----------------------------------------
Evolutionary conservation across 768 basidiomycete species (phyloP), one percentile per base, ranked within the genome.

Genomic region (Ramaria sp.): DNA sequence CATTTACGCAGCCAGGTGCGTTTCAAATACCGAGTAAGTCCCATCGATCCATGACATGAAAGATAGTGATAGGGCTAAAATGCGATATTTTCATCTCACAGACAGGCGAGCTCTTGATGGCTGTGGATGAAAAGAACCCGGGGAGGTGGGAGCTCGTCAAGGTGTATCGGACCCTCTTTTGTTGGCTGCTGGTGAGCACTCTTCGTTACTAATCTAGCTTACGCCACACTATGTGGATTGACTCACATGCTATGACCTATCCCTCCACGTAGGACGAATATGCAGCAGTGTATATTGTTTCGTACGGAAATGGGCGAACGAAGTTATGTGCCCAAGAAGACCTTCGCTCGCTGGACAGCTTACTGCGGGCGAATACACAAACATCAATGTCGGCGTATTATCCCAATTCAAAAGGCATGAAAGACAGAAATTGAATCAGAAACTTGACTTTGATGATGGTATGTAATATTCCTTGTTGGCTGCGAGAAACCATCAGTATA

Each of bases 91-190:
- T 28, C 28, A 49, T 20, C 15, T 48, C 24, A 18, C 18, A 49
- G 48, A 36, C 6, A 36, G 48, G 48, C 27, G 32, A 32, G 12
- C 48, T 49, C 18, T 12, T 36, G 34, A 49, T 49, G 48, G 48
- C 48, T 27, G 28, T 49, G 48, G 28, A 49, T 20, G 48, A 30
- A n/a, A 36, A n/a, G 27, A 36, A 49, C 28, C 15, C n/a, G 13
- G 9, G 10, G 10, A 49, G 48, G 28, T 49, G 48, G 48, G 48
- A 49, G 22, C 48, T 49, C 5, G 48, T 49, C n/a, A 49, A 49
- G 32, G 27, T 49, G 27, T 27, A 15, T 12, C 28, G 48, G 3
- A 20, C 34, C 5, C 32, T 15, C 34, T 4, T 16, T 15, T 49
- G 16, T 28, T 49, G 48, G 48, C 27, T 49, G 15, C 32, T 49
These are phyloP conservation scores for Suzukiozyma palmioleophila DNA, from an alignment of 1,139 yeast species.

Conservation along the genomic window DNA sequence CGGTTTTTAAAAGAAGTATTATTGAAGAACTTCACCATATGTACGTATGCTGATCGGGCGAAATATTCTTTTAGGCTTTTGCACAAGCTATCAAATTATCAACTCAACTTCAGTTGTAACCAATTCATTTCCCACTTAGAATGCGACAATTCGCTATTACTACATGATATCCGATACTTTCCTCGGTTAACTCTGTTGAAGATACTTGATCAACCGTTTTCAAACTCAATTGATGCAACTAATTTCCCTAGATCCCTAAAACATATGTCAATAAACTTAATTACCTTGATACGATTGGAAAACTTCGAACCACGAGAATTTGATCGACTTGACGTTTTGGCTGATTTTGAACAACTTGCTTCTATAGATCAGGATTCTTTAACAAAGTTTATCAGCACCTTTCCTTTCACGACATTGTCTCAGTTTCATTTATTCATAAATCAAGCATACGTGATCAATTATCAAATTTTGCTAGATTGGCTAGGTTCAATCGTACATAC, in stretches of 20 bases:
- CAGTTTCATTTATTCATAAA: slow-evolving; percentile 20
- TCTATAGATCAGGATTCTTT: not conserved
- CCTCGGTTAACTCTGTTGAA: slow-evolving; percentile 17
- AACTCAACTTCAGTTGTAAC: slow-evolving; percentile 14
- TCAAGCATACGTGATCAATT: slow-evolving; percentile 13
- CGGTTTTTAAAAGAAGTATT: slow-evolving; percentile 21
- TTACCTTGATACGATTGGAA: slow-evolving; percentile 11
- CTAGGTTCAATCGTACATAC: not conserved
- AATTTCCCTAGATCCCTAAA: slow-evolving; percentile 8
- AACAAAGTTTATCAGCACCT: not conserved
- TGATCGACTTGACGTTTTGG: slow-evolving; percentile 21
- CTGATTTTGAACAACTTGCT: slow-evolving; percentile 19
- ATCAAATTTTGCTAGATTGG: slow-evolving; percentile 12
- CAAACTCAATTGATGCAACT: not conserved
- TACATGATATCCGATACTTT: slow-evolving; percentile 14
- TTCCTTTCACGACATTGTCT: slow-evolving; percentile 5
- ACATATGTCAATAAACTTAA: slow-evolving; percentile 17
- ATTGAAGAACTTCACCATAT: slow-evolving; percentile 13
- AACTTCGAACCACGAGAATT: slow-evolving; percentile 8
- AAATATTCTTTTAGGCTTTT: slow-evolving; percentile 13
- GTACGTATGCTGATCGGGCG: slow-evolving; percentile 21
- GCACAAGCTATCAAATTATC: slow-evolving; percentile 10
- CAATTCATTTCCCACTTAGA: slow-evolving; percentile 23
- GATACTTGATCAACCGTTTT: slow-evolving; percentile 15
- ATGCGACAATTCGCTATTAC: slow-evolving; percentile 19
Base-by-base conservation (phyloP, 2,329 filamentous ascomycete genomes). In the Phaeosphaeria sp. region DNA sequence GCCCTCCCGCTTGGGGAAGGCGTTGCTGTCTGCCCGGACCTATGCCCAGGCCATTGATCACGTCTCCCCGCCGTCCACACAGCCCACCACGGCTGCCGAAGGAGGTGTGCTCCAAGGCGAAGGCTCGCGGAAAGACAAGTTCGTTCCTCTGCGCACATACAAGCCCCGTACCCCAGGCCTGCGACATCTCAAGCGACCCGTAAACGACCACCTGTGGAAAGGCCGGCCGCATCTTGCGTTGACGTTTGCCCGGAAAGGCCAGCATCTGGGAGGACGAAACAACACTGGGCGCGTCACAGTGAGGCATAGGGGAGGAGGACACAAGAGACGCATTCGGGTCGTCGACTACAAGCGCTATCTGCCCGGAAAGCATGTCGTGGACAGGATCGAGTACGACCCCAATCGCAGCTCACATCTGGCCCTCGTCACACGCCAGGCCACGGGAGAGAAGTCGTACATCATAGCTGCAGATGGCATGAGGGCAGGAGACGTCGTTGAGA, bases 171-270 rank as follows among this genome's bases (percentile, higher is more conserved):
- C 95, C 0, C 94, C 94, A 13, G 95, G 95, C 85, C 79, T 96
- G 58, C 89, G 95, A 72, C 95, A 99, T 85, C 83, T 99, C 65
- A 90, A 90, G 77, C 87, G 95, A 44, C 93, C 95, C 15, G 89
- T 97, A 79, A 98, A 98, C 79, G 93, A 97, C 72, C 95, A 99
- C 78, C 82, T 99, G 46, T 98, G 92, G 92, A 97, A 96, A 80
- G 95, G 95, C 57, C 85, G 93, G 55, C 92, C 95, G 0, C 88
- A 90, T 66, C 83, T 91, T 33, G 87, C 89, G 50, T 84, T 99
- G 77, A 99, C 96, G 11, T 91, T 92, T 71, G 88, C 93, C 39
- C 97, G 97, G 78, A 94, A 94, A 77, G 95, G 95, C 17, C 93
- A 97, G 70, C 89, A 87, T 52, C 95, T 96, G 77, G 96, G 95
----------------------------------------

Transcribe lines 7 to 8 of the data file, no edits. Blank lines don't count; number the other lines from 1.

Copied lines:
- C 48, T 27, G 28, T 49, G 48, G 28, A 49, T 20, G 48, A 30
- A n/a, A 36, A n/a, G 27, A 36, A 49, C 28, C 15, C n/a, G 13